The connection between architecture and interior flow

by Gillian Holl

A building should be more than just a beautiful shelter but a hyper functional space brimming with purpose. It should make the most of the location, leverage the best of the climate as well as the natural environment, and most of all it should bring those living or working within its walls joy. This may seem like a tall order, but modern architectural practices combined with a clear sense of interior flow can do this and so much more.

What is interior flow?

Interior flow, also referred to as the circulation of a building, is the natural movement of people and air between rooms. The placement of hallways, corridors, doors and windows are critical to establishing a flow that allows a home to “breathe” successfully.

Architects are at the helm of getting this right. By designing holistically with the interior, exterior and natural environment in mind, architects are able to create spaces that are cleverly thought-out to make the most of space, storage, natural light, climate, and of course interior flow. Furthermore, design principles such as feng shui can complement the free-flowing movement creating spaces where humans can live in harmony with their surroundings.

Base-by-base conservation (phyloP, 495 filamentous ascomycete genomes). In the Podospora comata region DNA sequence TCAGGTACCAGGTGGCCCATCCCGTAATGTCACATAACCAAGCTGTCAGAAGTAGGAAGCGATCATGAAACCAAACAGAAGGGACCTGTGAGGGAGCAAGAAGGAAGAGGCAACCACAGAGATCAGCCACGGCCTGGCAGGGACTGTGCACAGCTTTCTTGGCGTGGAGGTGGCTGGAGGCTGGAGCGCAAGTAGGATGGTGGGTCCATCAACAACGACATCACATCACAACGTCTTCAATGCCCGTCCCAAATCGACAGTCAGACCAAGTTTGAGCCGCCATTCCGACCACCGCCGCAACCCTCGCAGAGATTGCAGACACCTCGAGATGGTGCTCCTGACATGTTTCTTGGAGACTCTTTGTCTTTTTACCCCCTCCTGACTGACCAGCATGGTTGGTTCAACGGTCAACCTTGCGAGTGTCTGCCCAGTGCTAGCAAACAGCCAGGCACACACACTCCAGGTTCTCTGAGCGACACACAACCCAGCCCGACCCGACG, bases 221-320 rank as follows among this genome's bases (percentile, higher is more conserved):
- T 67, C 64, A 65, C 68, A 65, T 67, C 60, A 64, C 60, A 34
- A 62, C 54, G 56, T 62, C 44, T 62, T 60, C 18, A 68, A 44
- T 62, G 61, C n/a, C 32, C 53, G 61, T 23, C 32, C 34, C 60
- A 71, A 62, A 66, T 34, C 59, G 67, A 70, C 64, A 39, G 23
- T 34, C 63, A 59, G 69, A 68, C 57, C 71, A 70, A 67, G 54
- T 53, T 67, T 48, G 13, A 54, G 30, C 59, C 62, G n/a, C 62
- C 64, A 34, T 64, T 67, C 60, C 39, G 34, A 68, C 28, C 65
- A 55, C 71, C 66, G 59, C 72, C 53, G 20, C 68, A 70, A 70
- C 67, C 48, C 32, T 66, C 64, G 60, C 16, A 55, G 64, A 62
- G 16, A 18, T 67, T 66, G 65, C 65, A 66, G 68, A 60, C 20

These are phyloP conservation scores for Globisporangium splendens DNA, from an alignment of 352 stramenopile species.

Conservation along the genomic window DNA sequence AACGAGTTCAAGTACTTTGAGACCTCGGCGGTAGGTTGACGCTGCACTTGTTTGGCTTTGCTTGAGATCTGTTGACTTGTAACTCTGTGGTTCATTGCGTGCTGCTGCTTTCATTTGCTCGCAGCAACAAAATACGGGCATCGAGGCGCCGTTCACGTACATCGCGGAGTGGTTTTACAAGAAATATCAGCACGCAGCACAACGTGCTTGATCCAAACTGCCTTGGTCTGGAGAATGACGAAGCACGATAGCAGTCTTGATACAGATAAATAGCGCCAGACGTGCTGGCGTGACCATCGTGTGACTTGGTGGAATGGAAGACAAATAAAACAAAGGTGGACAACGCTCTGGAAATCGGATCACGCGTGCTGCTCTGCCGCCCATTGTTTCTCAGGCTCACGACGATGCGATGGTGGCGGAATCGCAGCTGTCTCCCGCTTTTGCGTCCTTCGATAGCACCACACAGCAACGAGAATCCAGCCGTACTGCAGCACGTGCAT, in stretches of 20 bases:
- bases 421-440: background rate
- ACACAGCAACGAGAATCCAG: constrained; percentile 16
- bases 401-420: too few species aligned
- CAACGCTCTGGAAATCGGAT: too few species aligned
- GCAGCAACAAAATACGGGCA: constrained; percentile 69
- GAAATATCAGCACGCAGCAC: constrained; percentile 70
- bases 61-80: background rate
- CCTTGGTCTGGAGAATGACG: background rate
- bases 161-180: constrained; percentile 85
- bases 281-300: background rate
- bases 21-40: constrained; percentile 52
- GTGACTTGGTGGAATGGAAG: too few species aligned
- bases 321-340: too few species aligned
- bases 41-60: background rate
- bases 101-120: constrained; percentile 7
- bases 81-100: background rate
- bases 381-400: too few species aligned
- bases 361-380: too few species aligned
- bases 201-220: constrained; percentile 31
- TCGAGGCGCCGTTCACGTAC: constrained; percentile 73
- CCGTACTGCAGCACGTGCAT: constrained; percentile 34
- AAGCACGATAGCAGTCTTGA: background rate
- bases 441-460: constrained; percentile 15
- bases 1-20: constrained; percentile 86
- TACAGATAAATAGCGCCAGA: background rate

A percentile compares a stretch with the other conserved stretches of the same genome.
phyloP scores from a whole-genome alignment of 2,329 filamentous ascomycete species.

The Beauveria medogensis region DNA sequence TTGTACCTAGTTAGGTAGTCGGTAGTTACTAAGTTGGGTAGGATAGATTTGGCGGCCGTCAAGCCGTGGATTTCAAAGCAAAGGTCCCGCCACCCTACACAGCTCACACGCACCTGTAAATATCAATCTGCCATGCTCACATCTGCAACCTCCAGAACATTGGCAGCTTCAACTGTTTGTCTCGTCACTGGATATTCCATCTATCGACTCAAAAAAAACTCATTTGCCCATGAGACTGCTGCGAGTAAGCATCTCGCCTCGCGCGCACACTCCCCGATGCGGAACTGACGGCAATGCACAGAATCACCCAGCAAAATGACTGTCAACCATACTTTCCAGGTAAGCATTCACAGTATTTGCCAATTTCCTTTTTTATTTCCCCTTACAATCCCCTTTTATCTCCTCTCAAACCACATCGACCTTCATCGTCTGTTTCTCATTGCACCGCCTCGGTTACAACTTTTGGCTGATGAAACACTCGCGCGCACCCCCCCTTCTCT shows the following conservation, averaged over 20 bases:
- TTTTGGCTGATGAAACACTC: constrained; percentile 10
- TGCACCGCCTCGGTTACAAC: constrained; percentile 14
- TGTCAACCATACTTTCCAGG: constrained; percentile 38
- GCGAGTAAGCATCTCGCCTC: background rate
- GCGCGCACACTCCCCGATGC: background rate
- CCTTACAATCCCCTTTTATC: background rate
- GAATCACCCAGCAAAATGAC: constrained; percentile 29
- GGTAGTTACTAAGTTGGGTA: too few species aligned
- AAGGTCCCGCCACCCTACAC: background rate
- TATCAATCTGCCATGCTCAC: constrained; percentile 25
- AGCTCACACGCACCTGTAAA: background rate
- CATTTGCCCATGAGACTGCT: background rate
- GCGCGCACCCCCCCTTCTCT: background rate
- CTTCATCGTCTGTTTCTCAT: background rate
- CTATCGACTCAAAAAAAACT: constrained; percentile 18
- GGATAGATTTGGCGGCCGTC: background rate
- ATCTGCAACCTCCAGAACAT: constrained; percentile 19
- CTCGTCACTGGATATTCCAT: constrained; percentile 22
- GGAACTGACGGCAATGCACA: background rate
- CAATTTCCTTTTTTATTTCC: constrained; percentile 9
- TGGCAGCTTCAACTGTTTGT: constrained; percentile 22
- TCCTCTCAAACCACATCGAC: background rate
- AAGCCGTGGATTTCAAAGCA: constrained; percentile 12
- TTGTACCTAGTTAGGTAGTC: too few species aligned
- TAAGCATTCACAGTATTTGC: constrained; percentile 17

This concept was explored as early as 1924, by Architect Gerrit Rietveld in his construction of the Schroder House. The client requested a house that is free from conventional association and that has a connection between inside and outside. He investigated the use of adaptable panels as walls that resulted in an interior that is dynamic and flexible, without compartmental rooms.

Trend alert: Inside-outside living spaces

Studies have shown that exposure to natural light and nature can positively affect the mood and energy levels of humans.  This has given rise to an inside-outside trend that is influencing the architectural, interior design and home decor industries dramatically. Clever architecture complemented by the right interior flow are able to erase the lines between indoor and outdoor spaces completely. From bringing the outdoors in and vice versa to interlinking these spaces together seamlessly. 

A courtyard is such a brilliant way to exploit the most of what this trend has to offer. A home of any scale can be complemented by the use of a courtyard, or even multiple courtyards. House with a view from our portfolio, as illustrated in the images below; creates exterior rooms that link internal spaces to each other through a landscaped spine.

Why interior flow matters

  • Energy

Interior flow balances and calms the energy of a room.

 

  • Functionality

Interior flow complements the functionality of a space, creating joy.

 

  • Space

Interior flow optimises the use of indoor and outdoor space, complementing each other.

The connection between architecture and interior flow is undeniably important. At Veld Architects we pride ourselves in our ability to think practically as well as creatively. We spend hours and hours planning and re-planning the “details” that would help us create a space that would tick all the boxes. 

That’s also why when it comes to the interior design aspect of a project, we are as involved as you want us to be.

Interested to find out more about our process?

Let’s chat.

gillian@veldarchitects.co.za

 

Love,

Gill

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